I am back from my artist assistant's gig and it was a blast. The workshop was particularly intensive, especially for 2 & 1/2 days. We actually had homework! Not breeze through, get it done on the bus ride type stuff from junior high, but full on reading 6 chapters a day and drawing & editing our story lines as well as our classmates kinda stuff. I have to say it was a total submersion into an art form I've only ever appreciated as a consumer. Now I can say that comics is a full blown field of art with some of the most talented individuals of the 20th century.
The one point that I particularly enjoyed about the workshop is that it did not focus on the ability of the artist to draw. Instead the principle was that comics are meant to be mass produced. The importance is in the message, the narrative act of telling a story. It can be a joke, a satire, whatever, but it must convey a message to the audience. Essentially it's another form of storytelling, but down in the most primitive and cognitive form known to man, with pictures.
The class exercises focused on ways to convey a message through picture and words and how cartoonists can manipulate the principles of these conventions as tools to convey new meanings to the messages we hope to deliver. This is through a combination of editing our social experience with our collective subconscious, but also with plenty of word balloons.
Here's a few examples of the work I generated. The entire workshop culminated with each participant completing a full one page comic from the thumbnail (the first conceptualization for editing) to the final inked page ready for copy.
Here's a video from the Huntington Museum of Art chronicling the exhibit and the workshop.
At 4:02 you'll catch a nice cameo by yours truly doing God knows what.
The show was a stellar retrospective of Matt and Jessica's 20 years in the art of comics. Their work was an interesting juxtaposition of styles. Jessica's work is largely entrenched in the DIY alt-whatever spirit that defined the self-indulgent undercurrent of 90s. Matt's work embodied a more cerebral approach to the understanding and processing of the narrative of comics as one actively engages them. Basically, he toys with the notion of action and style to depict a singular meaning. This meaning changes and invokes a separate mood and tone with each new interpretation by the style and stanza he constructs through his story.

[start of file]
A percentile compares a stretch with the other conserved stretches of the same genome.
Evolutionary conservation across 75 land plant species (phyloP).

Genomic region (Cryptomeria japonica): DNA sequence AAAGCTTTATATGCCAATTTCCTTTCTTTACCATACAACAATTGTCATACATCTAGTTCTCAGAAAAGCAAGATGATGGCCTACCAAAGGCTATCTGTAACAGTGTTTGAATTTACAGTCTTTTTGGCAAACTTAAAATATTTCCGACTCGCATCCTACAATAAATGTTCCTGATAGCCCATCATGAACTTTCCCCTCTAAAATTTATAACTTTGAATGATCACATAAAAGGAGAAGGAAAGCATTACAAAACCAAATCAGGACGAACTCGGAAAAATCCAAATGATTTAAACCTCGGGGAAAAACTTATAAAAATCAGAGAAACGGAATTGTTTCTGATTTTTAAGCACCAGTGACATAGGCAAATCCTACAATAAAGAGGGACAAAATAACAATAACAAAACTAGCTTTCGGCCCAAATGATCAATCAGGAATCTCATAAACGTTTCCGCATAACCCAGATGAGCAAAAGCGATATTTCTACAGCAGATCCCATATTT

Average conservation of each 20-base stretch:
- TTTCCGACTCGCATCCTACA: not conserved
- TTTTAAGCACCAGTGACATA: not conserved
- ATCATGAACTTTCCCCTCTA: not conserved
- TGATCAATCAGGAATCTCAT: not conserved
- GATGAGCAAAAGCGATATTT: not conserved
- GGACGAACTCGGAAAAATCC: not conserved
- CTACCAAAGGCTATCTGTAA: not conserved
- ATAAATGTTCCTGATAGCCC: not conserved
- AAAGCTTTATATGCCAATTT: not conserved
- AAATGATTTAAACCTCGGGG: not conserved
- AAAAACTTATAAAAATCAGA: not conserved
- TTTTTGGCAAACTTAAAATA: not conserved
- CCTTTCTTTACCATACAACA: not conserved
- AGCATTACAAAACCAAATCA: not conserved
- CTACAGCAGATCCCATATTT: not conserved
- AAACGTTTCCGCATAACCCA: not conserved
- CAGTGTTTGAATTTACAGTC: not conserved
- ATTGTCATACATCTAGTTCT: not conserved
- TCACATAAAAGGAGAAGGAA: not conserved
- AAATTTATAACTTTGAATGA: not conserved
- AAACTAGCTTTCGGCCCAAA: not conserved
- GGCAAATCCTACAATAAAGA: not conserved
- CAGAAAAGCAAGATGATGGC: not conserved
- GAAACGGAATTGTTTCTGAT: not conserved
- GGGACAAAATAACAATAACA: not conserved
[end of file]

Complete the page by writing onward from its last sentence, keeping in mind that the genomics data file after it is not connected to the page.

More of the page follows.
The following exhibit of LitGraphic: The World of the Graphic Novel included flat out jaw dropping pieces. Originals from Robert Crumb, Jack Kirby, Will Eisner, Frank Miller and countless others. These are the heavyweight champions of the word of pen and ink in one single place. The flow and movement of the curating took you through a brain swamping myriad of styles and time periods. From super heroes to wood cuts, there is something for any fan, of any age. Awe struck is not a strong enough description of the talent witnessed. If you have the means, please do yourself a favor and check out this show.
The concurrent exhibition of Beth Cavener Stichter's sculptures are exquisite. Her talent with sculpting stoneware is mind blowing. She crafts a subjected tenderness in her depiction of animals that conjures a sense of whimsy and compassion coupled with a a striking implication of one's own mortality through the realism of her subjects. I cannot speak in high enough praise of her artistry or the work presented.
Please investigate the body of her work by clicking here. I can only hope to gain the fraction of the talent she exudes in my own sculpting.
I will post pics of my finished one page comic as soon as I receive my papers & materials in the post. Until then I'm still processing the entire experience and trying to figure where these new lessons will guide me in my artwork. I'm definitely sure they'll somehow influence the contest that I am holding at Z for Zombies, so be sure to enter. The deadline is Friday, March 5th.
Until then here's another storyboard entitled: TRANSFORMATION.
I've always been a fan of crossing green with purple. Classic.